The availability of accurate up-to-date information, and advanced technology that smooths communications between various levels of care goes far in ensuring that warmer hand offs occur. But technology is not a panacea. Nor should it be seen as a substitute for simple yet impactful relationship-based transitions like a hand over call to the family doctor on discharge. Institutions, providers and patients working together are the ultimate integrated transition team. It is our collective job to make this happen and create a culture of markedly improved quality in the process.

The Population Health Quandary: How do we get to where we need to be?


Recently,  Primary Care has been moving toward conversations about how we should approach the health of our patients in a more global way.  Talk of population health is front and centre. We hear that 5% of the people we look after consume 64% of Ontario’s healthcare budget, and that if doctors and nurses would only work harder on prevention we could keep people out of that zone. The key to driving wellness and reducing he burden of disease in a community is to approach it from a higher level, we are told. Clinicians are very comfortable with the discrete interactions we engage in in every day between individual patients and ourselves, but we are less comfortable with consideration of the wellbeing of larger groups or our patient population as a whole.

We feel disconnected from the problem. Why is that??

I was recently asked by a senior government official to answer this question: “What problem are we trying to solve in population health? And what do we need to do to make it happen?” This is a very complex issue and obviously there are no simple answers, but I believe that a few principles would go along way to getting us there if we approached them openly.



1) We need to better understand our patient community. This includes collecting data on a large group of patients over time looking for trends, and analyzing the circumstances that surround their health (or lack of it). It is impossible to accomplish large scale population health change without access to data from multiple sources, and this analysis needs to happen in near real-time. Critical data can obviously be found in  EMR and hospital records, but increasingly we are able to mix it with information on social determinants of health (poverty, employment status, social networks, and support system), environmental factors (pollution, weather changes, infections disease outbreaks), health promotion programs (recreation, sports, education) and even social media data  for very powerful insights. It has been said that data leads to information, then knowledge and then wisdom. With strong analytics in place and some thought on how to act on what we see, we will be able to get to predictions about the value of interventions quickly and accurately.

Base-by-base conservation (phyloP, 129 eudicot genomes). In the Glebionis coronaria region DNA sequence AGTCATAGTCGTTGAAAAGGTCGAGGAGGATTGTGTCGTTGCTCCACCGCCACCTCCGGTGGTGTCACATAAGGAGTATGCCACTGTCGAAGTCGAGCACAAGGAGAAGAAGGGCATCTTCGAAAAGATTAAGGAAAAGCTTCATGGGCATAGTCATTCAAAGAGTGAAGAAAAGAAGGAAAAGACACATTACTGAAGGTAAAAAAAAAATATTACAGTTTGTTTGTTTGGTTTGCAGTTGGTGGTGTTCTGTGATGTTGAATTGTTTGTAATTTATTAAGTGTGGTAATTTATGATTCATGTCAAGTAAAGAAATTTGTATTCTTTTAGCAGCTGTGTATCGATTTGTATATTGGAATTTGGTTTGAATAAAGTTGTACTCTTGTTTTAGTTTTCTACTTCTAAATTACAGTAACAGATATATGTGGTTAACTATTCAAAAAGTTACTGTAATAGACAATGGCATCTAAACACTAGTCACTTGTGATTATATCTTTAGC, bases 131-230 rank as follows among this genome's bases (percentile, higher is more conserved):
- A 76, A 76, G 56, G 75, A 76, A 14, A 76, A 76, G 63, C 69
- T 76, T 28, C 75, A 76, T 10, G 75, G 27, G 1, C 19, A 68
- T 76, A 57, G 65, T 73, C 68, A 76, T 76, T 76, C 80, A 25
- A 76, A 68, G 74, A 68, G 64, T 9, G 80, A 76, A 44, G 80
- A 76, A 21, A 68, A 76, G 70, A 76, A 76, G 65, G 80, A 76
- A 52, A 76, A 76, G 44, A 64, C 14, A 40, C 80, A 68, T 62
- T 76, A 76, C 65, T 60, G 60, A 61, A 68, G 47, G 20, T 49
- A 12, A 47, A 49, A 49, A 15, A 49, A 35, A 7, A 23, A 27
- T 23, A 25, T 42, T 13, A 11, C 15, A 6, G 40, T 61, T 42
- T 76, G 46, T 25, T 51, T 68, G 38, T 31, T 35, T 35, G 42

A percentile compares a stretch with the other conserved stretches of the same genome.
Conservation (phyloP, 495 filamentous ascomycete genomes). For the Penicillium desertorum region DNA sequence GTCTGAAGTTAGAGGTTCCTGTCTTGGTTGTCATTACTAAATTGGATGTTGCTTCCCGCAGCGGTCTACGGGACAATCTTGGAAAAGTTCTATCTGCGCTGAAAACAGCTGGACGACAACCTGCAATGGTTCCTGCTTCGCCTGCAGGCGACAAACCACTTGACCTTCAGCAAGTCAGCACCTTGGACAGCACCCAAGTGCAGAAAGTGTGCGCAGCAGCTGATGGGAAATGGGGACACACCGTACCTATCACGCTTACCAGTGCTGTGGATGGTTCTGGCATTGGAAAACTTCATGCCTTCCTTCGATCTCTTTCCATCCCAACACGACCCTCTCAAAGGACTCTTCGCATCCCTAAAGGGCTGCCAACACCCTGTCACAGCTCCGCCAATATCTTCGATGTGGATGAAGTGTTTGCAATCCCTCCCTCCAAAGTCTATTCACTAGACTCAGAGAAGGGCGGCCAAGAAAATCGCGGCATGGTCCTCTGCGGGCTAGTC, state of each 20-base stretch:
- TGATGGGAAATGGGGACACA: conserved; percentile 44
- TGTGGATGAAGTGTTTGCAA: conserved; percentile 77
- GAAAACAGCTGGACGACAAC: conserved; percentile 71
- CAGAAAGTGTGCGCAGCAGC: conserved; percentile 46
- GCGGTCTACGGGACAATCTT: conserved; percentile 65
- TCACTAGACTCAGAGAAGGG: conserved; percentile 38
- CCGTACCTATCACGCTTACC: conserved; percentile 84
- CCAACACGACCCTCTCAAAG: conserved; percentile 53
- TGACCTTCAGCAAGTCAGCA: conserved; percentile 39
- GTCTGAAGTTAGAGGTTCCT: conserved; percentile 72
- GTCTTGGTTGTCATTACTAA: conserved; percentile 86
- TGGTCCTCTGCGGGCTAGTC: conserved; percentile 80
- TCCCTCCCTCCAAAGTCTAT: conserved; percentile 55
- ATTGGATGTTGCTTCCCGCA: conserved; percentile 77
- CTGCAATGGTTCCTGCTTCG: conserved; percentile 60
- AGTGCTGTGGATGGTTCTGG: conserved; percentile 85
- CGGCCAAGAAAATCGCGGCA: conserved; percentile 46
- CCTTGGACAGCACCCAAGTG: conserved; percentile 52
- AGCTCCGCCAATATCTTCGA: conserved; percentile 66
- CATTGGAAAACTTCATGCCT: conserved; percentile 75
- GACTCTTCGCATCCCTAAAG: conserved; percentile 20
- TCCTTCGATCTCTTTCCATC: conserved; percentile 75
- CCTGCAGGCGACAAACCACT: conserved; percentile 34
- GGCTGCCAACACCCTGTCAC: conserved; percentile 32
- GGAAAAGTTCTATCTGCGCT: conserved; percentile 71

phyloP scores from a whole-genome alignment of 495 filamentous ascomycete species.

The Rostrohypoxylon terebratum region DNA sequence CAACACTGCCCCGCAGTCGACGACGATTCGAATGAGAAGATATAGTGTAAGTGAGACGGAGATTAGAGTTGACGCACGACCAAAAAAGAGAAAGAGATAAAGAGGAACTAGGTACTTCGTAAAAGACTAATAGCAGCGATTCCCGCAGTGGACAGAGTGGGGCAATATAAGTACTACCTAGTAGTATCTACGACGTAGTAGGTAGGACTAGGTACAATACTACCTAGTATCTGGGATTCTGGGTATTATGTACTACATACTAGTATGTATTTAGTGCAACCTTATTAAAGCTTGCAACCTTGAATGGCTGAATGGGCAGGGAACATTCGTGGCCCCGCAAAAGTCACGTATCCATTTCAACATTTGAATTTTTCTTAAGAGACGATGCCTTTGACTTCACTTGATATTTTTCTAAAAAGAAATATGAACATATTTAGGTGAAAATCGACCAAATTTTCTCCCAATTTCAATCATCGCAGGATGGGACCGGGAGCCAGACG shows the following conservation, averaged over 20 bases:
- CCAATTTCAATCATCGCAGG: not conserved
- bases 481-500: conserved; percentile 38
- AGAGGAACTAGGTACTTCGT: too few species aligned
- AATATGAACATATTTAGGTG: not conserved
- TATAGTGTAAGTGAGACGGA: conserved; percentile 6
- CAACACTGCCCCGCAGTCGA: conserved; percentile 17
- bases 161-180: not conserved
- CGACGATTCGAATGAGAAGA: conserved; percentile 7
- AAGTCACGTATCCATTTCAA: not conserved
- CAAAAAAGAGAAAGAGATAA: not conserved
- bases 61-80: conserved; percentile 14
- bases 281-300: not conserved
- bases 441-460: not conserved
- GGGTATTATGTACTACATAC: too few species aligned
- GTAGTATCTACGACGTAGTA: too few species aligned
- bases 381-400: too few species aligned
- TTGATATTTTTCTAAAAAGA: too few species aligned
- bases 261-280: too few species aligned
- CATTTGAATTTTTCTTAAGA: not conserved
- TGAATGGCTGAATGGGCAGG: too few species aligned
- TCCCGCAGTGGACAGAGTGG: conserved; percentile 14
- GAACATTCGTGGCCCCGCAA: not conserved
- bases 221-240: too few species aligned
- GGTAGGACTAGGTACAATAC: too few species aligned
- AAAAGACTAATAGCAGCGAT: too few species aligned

2) Change in the health of populations cannot be the sole responsibility of the government or clinicians.  Patients themselves must be involved. 99.9% of prevention and care happens without any healthcare provider present at all. It is accomplished by individuals in their homes, and by caregivers assisting with it’s provision. Simply consulting or engaging patients is not enough.  They needknowledge and tools for activation around behaviours that are healthy and adaptive.

And for truly effective population health improvement to occur, individuals must be able to both contribute to and work with their own health data. They need line of sight into the record that captures and holds their story. They need a place to curate and store their self-collected health information. They require access to the the same insights and tools that drive change as much if not more than their physicians and nurses do.

3) Reporting to physicians about best practises and where they stand in relation to their peers is not enough. Doctors have access to reports about their practises now if they request them. This happens through EMR searches, contribution to data cooperatives like CPCSSN, EMRALD, or UTOPIAN, and in reports supplied to primary care providers by agencies like Health Quality Ontario (Primary Care Practice Reports).



When received, the reports are usually viewed with some interest, but they are acted upon for change far less often. Driving insight into action for population health management requires mentorship and coaching, and a relentless quest to answer the question “Why?” as much as “How?” And “Who?”.  This goes well beyond the carrots and sticks of incentives or penalties. It requires a full scale cultural shift.  And at the practice level an organized, validated and robust change management process must be built in.